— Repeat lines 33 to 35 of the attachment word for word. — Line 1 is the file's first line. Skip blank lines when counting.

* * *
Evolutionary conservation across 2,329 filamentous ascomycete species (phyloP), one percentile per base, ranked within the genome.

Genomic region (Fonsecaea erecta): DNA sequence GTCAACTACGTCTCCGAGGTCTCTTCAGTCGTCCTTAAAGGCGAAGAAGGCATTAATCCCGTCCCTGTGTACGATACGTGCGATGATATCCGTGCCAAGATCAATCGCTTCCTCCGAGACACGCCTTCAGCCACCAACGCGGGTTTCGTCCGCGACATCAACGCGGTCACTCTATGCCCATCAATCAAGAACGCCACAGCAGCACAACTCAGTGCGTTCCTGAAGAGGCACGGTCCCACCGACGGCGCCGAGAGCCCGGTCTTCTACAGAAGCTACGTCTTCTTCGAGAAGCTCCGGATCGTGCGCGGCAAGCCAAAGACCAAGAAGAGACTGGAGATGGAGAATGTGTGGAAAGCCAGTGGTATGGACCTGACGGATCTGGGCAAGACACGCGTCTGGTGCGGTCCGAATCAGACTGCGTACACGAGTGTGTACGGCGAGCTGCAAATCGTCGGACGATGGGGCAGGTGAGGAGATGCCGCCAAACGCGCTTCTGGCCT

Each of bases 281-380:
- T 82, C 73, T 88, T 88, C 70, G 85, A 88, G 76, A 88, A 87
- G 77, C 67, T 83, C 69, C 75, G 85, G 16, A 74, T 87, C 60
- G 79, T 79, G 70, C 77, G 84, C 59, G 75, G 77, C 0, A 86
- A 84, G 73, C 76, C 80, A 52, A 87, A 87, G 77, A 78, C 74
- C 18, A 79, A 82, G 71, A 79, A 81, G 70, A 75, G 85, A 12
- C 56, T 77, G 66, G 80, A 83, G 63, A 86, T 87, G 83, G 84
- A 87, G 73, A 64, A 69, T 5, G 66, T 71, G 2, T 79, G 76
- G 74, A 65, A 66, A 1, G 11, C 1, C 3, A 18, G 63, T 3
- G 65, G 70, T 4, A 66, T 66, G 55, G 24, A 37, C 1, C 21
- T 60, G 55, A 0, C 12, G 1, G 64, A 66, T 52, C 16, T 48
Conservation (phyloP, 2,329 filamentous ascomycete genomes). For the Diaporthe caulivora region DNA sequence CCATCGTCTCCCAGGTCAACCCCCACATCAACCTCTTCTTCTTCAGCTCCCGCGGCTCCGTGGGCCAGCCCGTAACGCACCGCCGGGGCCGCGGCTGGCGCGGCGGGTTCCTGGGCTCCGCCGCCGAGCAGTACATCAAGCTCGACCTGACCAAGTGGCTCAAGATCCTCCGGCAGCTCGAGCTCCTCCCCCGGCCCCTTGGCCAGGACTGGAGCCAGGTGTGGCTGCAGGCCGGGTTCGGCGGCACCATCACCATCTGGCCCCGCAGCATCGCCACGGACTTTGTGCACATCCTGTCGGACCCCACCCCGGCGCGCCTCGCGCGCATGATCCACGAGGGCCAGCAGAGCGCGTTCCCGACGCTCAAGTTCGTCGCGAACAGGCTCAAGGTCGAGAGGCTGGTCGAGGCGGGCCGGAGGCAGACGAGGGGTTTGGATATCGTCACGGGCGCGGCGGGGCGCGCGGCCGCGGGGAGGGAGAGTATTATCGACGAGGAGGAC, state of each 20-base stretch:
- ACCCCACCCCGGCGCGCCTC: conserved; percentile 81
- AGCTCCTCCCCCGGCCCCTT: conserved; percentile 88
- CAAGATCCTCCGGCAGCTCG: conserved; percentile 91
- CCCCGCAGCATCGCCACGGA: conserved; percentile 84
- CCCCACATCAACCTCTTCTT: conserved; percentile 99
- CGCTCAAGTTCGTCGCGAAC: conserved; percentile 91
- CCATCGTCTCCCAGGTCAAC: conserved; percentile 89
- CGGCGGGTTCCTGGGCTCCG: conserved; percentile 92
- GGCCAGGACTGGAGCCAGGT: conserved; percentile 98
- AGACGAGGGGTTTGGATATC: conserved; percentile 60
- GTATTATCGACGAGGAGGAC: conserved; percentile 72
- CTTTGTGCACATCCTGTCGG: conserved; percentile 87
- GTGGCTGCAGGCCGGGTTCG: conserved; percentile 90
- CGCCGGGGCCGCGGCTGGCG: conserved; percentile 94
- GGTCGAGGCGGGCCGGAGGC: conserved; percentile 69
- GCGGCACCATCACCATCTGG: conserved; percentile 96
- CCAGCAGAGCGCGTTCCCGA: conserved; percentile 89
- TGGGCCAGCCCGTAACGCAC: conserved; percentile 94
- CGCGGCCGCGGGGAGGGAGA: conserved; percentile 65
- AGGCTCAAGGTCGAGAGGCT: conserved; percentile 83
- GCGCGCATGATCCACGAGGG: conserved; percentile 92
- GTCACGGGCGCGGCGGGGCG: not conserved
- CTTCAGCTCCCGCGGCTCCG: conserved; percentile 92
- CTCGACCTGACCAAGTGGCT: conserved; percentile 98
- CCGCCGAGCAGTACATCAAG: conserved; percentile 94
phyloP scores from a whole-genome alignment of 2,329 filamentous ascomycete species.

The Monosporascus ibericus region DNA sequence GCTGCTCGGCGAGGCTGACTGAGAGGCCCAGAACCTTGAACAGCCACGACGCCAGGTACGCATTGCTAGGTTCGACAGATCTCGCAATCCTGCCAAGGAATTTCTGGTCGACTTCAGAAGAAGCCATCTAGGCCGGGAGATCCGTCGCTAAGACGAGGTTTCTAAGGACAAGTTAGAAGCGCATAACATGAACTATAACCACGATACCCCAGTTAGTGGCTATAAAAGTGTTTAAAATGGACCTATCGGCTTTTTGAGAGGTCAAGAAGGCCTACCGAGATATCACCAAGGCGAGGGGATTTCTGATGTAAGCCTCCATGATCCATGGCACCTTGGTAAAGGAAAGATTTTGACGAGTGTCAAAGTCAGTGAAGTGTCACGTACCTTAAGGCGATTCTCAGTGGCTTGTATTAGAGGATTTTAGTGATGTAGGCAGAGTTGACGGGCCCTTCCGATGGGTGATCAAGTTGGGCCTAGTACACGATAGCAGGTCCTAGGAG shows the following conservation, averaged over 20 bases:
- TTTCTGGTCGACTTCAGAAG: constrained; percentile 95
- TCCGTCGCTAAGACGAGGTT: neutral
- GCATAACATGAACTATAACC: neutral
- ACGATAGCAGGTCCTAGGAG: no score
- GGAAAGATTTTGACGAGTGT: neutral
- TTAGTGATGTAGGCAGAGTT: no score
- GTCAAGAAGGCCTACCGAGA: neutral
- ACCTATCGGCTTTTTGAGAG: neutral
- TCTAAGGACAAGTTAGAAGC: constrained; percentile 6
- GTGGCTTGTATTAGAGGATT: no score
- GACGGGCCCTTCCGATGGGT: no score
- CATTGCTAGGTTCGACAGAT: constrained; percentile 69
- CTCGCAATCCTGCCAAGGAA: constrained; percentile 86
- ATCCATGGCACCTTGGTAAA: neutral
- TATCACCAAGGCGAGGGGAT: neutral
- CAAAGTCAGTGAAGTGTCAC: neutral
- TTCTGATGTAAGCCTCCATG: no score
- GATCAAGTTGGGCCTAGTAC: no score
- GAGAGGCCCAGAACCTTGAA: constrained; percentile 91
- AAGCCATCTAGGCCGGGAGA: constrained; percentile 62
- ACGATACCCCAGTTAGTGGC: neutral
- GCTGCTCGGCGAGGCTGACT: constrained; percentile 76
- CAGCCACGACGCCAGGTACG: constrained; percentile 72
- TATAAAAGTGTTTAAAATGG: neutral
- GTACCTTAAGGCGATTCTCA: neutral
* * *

- CGCGGCCGCGGGGAGGGAGA: conserved; percentile 65
- AGGCTCAAGGTCGAGAGGCT: conserved; percentile 83
- GCGCGCATGATCCACGAGGG: conserved; percentile 92